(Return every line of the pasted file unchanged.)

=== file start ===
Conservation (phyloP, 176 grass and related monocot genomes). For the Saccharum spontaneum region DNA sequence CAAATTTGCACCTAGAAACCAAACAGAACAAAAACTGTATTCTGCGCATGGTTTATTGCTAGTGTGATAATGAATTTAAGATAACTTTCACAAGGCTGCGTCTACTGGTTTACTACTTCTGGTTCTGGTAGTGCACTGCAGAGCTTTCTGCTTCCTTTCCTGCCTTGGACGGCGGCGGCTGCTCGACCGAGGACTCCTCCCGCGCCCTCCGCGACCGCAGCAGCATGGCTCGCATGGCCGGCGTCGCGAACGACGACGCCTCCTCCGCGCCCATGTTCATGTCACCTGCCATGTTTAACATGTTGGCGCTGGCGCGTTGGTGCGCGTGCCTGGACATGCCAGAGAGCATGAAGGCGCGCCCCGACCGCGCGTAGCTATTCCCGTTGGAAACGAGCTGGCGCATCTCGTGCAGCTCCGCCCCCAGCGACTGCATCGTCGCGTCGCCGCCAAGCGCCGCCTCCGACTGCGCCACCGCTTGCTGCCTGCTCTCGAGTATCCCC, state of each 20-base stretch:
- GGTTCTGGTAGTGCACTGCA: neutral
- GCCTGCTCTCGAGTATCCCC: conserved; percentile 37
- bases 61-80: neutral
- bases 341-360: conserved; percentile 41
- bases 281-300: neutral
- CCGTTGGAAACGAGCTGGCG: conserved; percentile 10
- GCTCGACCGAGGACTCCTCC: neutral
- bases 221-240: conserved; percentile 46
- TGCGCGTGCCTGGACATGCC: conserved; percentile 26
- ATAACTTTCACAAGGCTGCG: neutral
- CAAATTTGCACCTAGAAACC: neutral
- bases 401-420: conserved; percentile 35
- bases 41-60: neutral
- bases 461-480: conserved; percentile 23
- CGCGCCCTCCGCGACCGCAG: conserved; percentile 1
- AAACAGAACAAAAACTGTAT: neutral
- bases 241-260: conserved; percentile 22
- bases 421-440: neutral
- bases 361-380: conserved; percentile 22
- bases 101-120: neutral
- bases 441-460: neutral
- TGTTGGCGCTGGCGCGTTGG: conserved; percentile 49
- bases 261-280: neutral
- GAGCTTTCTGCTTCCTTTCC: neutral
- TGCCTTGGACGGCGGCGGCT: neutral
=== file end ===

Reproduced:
Conservation (phyloP, 176 grass and related monocot genomes). For the Saccharum spontaneum region DNA sequence CAAATTTGCACCTAGAAACCAAACAGAACAAAAACTGTATTCTGCGCATGGTTTATTGCTAGTGTGATAATGAATTTAAGATAACTTTCACAAGGCTGCGTCTACTGGTTTACTACTTCTGGTTCTGGTAGTGCACTGCAGAGCTTTCTGCTTCCTTTCCTGCCTTGGACGGCGGCGGCTGCTCGACCGAGGACTCCTCCCGCGCCCTCCGCGACCGCAGCAGCATGGCTCGCATGGCCGGCGTCGCGAACGACGACGCCTCCTCCGCGCCCATGTTCATGTCACCTGCCATGTTTAACATGTTGGCGCTGGCGCGTTGGTGCGCGTGCCTGGACATGCCAGAGAGCATGAAGGCGCGCCCCGACCGCGCGTAGCTATTCCCGTTGGAAACGAGCTGGCGCATCTCGTGCAGCTCCGCCCCCAGCGACTGCATCGTCGCGTCGCCGCCAAGCGCCGCCTCCGACTGCGCCACCGCTTGCTGCCTGCTCTCGAGTATCCCC, state of each 20-base stretch:
- GGTTCTGGTAGTGCACTGCA: neutral
- GCCTGCTCTCGAGTATCCCC: conserved; percentile 37
- bases 61-80: neutral
- bases 341-360: conserved; percentile 41
- bases 281-300: neutral
- CCGTTGGAAACGAGCTGGCG: conserved; percentile 10
- GCTCGACCGAGGACTCCTCC: neutral
- bases 221-240: conserved; percentile 46
- TGCGCGTGCCTGGACATGCC: conserved; percentile 26
- ATAACTTTCACAAGGCTGCG: neutral
- CAAATTTGCACCTAGAAACC: neutral
- bases 401-420: conserved; percentile 35
- bases 41-60: neutral
- bases 461-480: conserved; percentile 23
- CGCGCCCTCCGCGACCGCAG: conserved; percentile 1
- AAACAGAACAAAAACTGTAT: neutral
- bases 241-260: conserved; percentile 22
- bases 421-440: neutral
- bases 361-380: conserved; percentile 22
- bases 101-120: neutral
- bases 441-460: neutral
- TGTTGGCGCTGGCGCGTTGG: conserved; percentile 49
- bases 261-280: neutral
- GAGCTTTCTGCTTCCTTTCC: neutral
- TGCCTTGGACGGCGGCGGCT: neutral